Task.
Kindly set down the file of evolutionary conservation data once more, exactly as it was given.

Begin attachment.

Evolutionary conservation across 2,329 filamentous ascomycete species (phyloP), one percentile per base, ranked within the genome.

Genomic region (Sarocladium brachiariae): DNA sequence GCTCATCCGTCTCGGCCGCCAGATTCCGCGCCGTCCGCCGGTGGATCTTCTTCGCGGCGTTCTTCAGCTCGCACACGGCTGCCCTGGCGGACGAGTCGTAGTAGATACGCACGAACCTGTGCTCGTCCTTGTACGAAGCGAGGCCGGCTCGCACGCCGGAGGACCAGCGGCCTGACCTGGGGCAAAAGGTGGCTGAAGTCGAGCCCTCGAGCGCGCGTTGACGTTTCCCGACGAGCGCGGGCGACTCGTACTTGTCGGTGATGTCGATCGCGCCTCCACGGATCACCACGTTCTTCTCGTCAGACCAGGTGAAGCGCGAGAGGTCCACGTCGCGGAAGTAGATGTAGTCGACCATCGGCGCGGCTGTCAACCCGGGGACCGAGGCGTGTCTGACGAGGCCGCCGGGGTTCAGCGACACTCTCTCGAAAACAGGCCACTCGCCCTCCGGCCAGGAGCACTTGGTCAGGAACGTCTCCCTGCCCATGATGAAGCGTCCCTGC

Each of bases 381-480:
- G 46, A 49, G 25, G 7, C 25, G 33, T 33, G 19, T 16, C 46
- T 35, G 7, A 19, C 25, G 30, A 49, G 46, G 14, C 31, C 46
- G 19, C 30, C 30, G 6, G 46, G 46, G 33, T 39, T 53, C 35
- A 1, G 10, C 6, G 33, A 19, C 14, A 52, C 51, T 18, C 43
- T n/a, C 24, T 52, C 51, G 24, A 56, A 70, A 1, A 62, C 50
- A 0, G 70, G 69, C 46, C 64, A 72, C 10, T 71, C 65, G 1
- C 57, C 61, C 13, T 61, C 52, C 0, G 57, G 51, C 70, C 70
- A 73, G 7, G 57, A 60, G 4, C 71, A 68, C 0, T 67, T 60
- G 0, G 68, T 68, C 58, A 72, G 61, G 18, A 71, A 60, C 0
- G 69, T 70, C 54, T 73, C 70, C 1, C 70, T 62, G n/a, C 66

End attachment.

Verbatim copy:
Evolutionary conservation across 2,329 filamentous ascomycete species (phyloP), one percentile per base, ranked within the genome.

Genomic region (Sarocladium brachiariae): DNA sequence GCTCATCCGTCTCGGCCGCCAGATTCCGCGCCGTCCGCCGGTGGATCTTCTTCGCGGCGTTCTTCAGCTCGCACACGGCTGCCCTGGCGGACGAGTCGTAGTAGATACGCACGAACCTGTGCTCGTCCTTGTACGAAGCGAGGCCGGCTCGCACGCCGGAGGACCAGCGGCCTGACCTGGGGCAAAAGGTGGCTGAAGTCGAGCCCTCGAGCGCGCGTTGACGTTTCCCGACGAGCGCGGGCGACTCGTACTTGTCGGTGATGTCGATCGCGCCTCCACGGATCACCACGTTCTTCTCGTCAGACCAGGTGAAGCGCGAGAGGTCCACGTCGCGGAAGTAGATGTAGTCGACCATCGGCGCGGCTGTCAACCCGGGGACCGAGGCGTGTCTGACGAGGCCGCCGGGGTTCAGCGACACTCTCTCGAAAACAGGCCACTCGCCCTCCGGCCAGGAGCACTTGGTCAGGAACGTCTCCCTGCCCATGATGAAGCGTCCCTGC

Each of bases 381-480:
- G 46, A 49, G 25, G 7, C 25, G 33, T 33, G 19, T 16, C 46
- T 35, G 7, A 19, C 25, G 30, A 49, G 46, G 14, C 31, C 46
- G 19, C 30, C 30, G 6, G 46, G 46, G 33, T 39, T 53, C 35
- A 1, G 10, C 6, G 33, A 19, C 14, A 52, C 51, T 18, C 43
- T n/a, C 24, T 52, C 51, G 24, A 56, A 70, A 1, A 62, C 50
- A 0, G 70, G 69, C 46, C 64, A 72, C 10, T 71, C 65, G 1
- C 57, C 61, C 13, T 61, C 52, C 0, G 57, G 51, C 70, C 70
- A 73, G 7, G 57, A 60, G 4, C 71, A 68, C 0, T 67, T 60
- G 0, G 68, T 68, C 58, A 72, G 61, G 18, A 71, A 60, C 0
- G 69, T 70, C 54, T 73, C 70, C 1, C 70, T 62, G n/a, C 66